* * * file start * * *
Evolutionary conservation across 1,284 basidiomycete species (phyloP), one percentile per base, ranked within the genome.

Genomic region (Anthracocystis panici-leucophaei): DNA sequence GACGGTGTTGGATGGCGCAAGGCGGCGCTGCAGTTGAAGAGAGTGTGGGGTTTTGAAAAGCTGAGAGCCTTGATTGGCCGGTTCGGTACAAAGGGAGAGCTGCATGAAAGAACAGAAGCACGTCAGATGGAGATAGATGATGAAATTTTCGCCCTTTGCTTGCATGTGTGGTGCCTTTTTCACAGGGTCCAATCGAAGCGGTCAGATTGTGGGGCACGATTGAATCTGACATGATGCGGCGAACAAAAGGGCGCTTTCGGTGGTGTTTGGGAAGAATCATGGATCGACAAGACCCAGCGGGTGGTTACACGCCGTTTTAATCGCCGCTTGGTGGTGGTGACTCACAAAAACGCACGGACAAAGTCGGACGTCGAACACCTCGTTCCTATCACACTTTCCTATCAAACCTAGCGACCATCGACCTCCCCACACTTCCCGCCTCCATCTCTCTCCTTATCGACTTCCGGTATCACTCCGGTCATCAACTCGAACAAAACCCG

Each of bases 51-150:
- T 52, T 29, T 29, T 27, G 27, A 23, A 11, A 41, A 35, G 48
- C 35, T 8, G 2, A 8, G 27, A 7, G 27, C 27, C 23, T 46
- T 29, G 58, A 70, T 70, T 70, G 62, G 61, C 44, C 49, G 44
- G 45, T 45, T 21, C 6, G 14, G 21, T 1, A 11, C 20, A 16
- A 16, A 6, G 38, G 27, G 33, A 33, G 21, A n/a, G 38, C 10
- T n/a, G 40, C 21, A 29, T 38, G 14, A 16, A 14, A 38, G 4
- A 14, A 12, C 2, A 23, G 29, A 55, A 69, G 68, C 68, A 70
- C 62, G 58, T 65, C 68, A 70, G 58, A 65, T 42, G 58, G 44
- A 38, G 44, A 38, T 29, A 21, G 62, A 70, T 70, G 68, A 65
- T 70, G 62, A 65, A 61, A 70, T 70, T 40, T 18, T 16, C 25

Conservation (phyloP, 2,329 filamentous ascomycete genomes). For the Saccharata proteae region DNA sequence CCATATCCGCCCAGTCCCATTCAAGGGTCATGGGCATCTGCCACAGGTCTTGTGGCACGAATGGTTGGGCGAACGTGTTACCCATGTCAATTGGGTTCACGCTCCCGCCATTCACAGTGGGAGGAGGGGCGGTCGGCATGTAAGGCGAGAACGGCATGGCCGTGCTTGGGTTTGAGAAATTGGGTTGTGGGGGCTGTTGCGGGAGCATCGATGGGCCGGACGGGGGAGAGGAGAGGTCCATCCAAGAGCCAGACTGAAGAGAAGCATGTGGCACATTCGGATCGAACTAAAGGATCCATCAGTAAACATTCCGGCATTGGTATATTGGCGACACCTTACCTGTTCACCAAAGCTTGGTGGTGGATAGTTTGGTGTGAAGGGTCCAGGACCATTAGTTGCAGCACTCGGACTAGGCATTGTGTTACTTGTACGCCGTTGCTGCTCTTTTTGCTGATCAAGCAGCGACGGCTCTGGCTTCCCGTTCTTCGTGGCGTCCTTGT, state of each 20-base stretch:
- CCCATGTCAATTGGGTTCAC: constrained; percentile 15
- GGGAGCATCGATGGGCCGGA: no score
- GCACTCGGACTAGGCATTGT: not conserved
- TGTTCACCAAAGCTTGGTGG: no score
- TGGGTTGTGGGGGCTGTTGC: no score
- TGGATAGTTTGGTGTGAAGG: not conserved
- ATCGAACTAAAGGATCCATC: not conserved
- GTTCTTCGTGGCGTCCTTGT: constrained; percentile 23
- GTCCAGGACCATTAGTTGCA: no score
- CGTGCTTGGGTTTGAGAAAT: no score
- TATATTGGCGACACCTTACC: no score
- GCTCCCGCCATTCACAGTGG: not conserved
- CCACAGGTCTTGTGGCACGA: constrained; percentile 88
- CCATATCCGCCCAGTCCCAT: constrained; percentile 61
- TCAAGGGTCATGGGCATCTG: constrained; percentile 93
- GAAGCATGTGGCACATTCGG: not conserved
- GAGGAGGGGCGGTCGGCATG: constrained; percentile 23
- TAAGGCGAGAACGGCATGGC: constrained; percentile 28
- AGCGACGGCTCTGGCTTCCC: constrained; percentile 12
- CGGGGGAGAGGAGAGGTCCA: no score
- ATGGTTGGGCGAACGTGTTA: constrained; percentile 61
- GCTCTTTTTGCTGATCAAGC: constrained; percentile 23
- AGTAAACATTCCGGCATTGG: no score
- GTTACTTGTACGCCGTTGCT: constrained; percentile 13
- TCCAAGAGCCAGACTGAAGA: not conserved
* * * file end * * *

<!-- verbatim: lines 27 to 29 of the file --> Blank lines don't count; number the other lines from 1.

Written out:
- CCACAGGTCTTGTGGCACGA: constrained; percentile 88
- CCATATCCGCCCAGTCCCAT: constrained; percentile 61
- TCAAGGGTCATGGGCATCTG: constrained; percentile 93